Catesby in the Classroom: Students Explore the Intersection of Art and Science

In the early eighteenth century, English naturalist Mark Catesby set foot in a New World. After spending the better part of ten years, spread across two separate trips, exploring and documenting North America’s rich biodiversity, he would eventually publish his research and original artworks as the first fully illustrated book on the flora and fauna of North America.    Published over eighteen years between 1729-1747, The Natural History of Carolina, Florida, and more »

Saved from Staples: Treating a metal-stapled pamphlet

Pamphlets, brochures, and other publications of thin width, are often bound with metal staples. The passage of time and environmental conditions, such as high humidity, may sometimes cause staples to corrode. Rust, flaking off of the metal, can stain and damage the integrity of the surrounding paper. To help maintain the longevity of an item that has suffered this type of damage, it is best to remove the staples and effect repairs more »

Celebrating the research of Dr. Nancy Knowlton

The Smithsonian Libraries salutes Dr. Nancy Knowlton, the Sant Chair in Marine Science at the National Museum of Natural History and senior scientist emerita at the Smithsonian Tropical Research Institute, who has received the 2016 Secretary’s Distinguished Scholar Award. The award celebrates excellence in all branches of Smithsonian scholarship by honoring the sustained achievement of one outstanding Smithsonian scholar each year.

A spoonful of sugar makes the medicine go down

This is the second post in a two-part series. Catch up on the first part here.  Allegra Tennis interned with the Field Book Project and Metadata Services over the summer to investigate Smithsonian research related to countries with populations of under a million. I came to the field of librarianship from a scientific background.  The processes, details, and discoveries to be made have always held a magical quality for me.  As I more »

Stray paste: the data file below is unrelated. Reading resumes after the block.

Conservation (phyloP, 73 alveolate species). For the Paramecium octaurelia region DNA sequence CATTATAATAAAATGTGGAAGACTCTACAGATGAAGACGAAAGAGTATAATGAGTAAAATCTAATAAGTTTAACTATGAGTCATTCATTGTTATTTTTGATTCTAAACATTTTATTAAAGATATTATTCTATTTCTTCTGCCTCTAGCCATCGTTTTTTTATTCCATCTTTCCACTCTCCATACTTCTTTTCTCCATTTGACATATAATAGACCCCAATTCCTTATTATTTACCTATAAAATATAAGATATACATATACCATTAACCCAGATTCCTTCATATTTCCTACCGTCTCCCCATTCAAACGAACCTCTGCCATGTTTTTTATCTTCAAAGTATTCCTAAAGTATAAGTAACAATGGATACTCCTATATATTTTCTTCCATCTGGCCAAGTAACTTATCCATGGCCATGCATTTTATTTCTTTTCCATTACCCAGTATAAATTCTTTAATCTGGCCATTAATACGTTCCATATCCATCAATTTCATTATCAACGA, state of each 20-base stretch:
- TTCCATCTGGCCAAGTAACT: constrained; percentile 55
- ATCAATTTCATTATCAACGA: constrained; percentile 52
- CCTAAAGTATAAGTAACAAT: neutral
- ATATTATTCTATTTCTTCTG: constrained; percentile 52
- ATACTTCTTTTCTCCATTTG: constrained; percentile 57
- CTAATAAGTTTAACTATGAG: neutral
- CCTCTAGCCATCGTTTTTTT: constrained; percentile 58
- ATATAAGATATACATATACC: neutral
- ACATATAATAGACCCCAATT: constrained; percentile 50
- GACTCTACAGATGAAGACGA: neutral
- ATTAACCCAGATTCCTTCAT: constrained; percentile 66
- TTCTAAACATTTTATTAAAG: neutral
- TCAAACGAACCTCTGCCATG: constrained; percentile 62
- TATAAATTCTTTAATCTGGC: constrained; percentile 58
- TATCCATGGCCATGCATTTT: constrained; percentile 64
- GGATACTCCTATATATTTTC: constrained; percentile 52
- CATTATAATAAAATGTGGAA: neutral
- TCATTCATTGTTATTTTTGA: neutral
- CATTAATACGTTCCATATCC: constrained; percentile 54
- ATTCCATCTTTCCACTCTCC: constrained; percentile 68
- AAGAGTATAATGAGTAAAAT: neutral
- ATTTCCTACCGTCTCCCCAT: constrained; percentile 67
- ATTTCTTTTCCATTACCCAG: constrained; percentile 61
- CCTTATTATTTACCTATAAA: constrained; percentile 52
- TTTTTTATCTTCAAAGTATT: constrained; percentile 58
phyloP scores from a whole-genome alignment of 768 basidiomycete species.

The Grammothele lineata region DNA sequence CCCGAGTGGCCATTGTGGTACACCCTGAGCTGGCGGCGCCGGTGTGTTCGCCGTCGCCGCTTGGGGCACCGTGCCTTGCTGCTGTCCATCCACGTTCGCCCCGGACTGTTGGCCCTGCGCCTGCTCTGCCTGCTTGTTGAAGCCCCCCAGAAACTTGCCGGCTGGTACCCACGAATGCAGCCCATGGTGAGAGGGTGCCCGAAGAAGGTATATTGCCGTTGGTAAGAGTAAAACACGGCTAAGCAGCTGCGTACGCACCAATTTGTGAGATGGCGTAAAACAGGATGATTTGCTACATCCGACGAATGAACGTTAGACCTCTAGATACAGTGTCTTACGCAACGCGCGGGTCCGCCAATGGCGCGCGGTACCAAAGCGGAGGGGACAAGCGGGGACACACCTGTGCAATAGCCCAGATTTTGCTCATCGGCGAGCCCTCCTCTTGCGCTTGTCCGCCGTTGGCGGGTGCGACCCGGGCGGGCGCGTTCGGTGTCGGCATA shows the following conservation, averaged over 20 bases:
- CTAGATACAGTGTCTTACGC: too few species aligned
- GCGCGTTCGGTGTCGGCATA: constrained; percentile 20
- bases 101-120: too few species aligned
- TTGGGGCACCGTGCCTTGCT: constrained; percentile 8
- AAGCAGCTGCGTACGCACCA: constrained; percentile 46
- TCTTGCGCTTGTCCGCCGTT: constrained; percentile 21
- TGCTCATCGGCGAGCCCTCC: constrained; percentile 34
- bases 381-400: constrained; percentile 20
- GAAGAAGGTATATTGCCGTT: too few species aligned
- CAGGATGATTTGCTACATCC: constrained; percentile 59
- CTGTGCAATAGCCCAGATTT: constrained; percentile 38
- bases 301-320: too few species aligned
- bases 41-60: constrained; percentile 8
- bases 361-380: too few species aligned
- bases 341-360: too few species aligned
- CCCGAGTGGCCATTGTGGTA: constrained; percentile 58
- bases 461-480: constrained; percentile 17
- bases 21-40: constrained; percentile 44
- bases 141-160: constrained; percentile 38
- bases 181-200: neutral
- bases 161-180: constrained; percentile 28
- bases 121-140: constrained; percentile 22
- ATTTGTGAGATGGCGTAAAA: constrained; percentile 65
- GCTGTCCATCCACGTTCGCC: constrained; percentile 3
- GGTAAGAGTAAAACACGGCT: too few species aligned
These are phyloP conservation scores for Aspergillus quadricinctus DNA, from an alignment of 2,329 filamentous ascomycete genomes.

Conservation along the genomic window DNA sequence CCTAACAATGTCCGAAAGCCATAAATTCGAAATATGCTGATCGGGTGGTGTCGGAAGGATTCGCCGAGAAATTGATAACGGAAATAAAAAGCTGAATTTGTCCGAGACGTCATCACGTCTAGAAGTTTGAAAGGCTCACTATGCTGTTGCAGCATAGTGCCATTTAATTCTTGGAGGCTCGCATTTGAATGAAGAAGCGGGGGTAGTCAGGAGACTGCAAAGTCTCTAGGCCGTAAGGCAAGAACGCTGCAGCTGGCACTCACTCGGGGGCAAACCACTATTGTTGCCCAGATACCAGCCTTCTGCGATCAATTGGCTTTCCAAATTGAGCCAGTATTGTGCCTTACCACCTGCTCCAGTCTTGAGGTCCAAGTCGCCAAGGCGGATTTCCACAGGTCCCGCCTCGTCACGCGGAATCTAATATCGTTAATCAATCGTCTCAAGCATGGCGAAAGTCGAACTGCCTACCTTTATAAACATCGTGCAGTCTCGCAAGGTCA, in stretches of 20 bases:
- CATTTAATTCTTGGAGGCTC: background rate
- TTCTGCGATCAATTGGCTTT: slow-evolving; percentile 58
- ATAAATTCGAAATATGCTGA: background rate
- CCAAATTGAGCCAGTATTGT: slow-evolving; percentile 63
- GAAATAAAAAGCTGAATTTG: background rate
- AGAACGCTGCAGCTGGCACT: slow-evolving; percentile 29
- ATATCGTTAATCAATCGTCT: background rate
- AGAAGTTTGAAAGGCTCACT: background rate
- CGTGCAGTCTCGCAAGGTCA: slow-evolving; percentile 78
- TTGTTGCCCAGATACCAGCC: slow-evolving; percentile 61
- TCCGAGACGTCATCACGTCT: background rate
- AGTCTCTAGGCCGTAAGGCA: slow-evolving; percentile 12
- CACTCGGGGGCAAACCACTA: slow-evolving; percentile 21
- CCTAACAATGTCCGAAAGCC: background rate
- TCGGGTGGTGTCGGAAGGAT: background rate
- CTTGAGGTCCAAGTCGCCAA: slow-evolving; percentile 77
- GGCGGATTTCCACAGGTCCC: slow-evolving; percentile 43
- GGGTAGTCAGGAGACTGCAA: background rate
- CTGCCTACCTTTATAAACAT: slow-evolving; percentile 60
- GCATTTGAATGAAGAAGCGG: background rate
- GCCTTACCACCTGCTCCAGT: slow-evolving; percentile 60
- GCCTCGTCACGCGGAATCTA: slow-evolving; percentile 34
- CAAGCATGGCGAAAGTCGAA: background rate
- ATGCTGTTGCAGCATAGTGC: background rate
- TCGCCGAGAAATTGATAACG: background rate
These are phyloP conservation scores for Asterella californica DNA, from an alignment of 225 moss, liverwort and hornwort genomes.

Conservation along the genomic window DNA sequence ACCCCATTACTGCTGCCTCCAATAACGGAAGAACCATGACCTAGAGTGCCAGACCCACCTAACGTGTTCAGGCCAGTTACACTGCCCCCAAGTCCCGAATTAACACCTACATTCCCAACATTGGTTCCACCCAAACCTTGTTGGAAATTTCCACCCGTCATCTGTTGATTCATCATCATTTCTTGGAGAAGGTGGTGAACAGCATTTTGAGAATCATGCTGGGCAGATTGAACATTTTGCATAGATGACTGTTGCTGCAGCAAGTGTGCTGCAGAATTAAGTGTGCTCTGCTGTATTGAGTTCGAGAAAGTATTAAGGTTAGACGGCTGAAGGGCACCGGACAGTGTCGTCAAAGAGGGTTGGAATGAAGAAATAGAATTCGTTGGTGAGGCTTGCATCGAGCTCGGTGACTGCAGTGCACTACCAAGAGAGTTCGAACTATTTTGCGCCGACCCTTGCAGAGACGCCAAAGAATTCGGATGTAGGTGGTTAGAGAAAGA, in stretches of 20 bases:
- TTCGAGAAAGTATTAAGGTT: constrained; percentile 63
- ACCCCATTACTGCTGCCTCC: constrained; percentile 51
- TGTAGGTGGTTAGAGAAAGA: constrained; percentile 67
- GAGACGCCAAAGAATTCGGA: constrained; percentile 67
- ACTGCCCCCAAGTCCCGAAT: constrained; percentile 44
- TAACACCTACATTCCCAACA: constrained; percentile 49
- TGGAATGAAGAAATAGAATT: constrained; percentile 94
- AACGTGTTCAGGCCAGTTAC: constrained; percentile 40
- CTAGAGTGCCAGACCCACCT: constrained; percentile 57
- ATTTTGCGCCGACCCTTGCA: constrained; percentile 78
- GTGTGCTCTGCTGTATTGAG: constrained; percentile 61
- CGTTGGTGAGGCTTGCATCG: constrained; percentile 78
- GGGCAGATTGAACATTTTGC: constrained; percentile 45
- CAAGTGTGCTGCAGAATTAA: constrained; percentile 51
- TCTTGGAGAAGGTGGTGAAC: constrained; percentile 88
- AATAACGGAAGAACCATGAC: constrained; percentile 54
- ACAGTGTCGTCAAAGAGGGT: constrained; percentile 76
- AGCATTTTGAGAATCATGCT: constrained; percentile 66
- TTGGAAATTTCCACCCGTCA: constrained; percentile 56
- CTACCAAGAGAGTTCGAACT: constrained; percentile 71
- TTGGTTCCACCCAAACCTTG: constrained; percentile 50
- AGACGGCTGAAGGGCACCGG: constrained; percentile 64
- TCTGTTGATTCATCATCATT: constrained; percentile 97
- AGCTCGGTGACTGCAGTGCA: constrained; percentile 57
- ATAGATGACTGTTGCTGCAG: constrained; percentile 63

The Fix: Spine Covering Repair

Older hardcover books within the Smithsonian Libraries’ circulating collections often contain unique information which serve staff and patrons over the course of many years.  With age and use, these items sometimes begin to break along the hinges. The book cloth becomes frayed, torn, or cracked and the spine piece may separate completely from the boards. This damage necessitates a repair which will conserve and recreate the original binding structure as much as more »

No Wheat Chex, and other scientific issues of the 1960s

This is the first post in a two-part series. Lawrence N. Huber devoted several pages of his journal lamenting the fact that the Navy vessel he was aboard had run out of Wheat Chex.  This comes from a young man who was out in the middle of the Pacific Ocean, banding thousands of often rather uncooperative birds, making observations of any type of fauna he came across in the Pacific Islands, and swimming in more »

Shells and art in Recreatio mentis et oculi

The post was written by Daniel Euphrat, Digital Imaging Technician. The 1684 book Recreatio mentis et oculi by Filippo Buonanni is mainly a scientific text about mollusks. However, in addition to many informative illustrations of shells, there are a few more fanciful (and slightly terrifying) illustrations of Giuseppe Arcimboldo-style faces made out shells:  

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